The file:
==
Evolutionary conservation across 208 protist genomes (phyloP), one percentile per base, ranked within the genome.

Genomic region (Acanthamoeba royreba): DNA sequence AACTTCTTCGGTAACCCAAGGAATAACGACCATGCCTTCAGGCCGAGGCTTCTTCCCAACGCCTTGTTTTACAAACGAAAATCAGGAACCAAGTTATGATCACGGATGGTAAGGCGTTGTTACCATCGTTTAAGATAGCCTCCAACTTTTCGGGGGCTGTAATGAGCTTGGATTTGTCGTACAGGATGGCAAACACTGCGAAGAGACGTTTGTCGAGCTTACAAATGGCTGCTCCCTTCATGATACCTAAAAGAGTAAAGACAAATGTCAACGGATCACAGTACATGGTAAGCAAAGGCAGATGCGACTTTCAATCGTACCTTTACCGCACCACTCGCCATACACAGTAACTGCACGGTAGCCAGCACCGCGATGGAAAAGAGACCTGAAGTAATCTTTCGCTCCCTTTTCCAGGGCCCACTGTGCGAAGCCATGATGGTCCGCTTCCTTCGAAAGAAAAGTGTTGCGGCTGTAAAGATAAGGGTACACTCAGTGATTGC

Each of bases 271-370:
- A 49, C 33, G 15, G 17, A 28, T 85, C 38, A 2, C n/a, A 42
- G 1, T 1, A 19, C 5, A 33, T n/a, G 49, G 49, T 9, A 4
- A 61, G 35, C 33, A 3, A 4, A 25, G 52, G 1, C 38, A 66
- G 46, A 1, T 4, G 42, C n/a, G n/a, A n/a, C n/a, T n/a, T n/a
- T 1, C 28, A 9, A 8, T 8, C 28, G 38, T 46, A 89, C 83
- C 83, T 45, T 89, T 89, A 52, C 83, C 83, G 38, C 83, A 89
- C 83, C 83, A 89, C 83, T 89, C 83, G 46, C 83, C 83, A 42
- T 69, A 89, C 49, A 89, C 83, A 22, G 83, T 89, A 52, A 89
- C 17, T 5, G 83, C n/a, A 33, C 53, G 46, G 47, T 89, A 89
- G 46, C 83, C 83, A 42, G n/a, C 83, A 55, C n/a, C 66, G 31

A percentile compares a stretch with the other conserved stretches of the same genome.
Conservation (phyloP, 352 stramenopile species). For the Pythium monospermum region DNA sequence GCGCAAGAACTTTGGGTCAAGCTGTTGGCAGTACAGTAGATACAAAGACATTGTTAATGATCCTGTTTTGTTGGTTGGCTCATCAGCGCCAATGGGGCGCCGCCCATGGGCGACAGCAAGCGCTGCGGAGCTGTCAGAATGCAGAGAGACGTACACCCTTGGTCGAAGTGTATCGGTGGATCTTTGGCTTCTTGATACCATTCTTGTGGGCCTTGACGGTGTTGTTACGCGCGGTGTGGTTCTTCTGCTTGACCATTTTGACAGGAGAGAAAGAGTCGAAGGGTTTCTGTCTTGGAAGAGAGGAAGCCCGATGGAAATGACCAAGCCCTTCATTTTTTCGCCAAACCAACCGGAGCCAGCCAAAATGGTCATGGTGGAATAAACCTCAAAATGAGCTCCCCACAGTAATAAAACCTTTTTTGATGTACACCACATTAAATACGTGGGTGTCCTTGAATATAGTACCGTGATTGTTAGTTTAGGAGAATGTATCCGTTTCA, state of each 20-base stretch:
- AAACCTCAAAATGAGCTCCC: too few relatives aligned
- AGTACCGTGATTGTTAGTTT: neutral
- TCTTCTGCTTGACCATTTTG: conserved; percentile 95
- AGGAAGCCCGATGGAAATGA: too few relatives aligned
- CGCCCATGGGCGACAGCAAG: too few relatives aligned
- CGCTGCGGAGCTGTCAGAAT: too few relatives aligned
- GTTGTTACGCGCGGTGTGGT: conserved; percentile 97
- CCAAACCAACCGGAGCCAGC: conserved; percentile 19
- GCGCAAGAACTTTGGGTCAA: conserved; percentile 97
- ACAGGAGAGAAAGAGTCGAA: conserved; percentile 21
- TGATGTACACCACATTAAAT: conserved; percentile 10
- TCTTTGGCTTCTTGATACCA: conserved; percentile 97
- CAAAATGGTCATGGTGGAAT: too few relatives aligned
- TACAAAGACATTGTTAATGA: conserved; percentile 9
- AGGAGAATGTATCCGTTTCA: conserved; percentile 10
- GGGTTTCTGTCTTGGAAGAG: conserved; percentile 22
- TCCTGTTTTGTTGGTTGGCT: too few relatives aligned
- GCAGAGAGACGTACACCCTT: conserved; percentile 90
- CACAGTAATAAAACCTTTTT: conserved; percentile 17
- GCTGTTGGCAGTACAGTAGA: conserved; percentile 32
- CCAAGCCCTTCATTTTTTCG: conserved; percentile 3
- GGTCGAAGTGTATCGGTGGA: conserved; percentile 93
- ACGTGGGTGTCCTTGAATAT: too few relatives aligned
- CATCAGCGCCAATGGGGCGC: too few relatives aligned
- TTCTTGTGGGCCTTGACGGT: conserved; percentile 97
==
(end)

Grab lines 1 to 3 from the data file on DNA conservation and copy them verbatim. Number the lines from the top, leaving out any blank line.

Evolutionary conservation across 208 protist genomes (phyloP), one percentile per base, ranked within the genome.

Genomic region (Acanthamoeba royreba): DNA sequence AACTTCTTCGGTAACCCAAGGAATAACGACCATGCCTTCAGGCCGAGGCTTCTTCCCAACGCCTTGTTTTACAAACGAAAATCAGGAACCAAGTTATGATCACGGATGGTAAGGCGTTGTTACCATCGTTTAAGATAGCCTCCAACTTTTCGGGGGCTGTAATGAGCTTGGATTTGTCGTACAGGATGGCAAACACTGCGAAGAGACGTTTGTCGAGCTTACAAATGGCTGCTCCCTTCATGATACCTAAAAGAGTAAAGACAAATGTCAACGGATCACAGTACATGGTAAGCAAAGGCAGATGCGACTTTCAATCGTACCTTTACCGCACCACTCGCCATACACAGTAACTGCACGGTAGCCAGCACCGCGATGGAAAAGAGACCTGAAGTAATCTTTCGCTCCCTTTTCCAGGGCCCACTGTGCGAAGCCATGATGGTCCGCTTCCTTCGAAAGAAAAGTGTTGCGGCTGTAAAGATAAGGGTACACTCAGTGATTGC

Each of bases 271-370: